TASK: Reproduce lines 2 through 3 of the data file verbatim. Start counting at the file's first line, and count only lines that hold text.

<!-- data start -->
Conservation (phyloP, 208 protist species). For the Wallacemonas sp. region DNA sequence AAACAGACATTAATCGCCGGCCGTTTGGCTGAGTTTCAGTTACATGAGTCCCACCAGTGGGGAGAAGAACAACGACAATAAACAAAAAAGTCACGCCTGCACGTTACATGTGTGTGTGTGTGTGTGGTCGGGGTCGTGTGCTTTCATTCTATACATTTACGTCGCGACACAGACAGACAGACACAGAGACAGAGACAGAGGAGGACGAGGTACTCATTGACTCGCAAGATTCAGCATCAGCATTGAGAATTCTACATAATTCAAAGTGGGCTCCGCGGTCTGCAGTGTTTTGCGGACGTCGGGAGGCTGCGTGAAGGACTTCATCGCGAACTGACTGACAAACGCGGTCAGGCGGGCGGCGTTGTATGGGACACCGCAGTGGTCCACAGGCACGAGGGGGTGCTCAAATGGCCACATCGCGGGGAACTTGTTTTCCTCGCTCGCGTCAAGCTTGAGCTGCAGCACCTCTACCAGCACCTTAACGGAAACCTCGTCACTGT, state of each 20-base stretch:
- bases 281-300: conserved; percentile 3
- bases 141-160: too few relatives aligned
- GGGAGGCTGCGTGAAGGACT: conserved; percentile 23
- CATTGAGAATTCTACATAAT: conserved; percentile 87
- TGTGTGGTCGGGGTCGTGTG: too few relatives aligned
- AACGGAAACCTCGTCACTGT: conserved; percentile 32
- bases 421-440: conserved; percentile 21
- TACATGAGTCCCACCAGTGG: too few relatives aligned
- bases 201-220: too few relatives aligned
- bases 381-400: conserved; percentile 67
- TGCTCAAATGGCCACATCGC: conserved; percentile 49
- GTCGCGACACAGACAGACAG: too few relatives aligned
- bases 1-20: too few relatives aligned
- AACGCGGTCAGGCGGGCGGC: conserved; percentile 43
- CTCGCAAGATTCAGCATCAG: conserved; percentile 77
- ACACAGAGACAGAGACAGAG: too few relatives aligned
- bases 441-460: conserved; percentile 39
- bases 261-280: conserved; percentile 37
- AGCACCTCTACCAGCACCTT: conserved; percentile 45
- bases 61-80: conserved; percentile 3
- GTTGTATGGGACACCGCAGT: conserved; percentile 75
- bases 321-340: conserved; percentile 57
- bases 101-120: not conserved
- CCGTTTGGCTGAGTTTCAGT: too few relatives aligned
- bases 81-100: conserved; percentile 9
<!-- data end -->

- bases 281-300: conserved; percentile 3
- bases 141-160: too few relatives aligned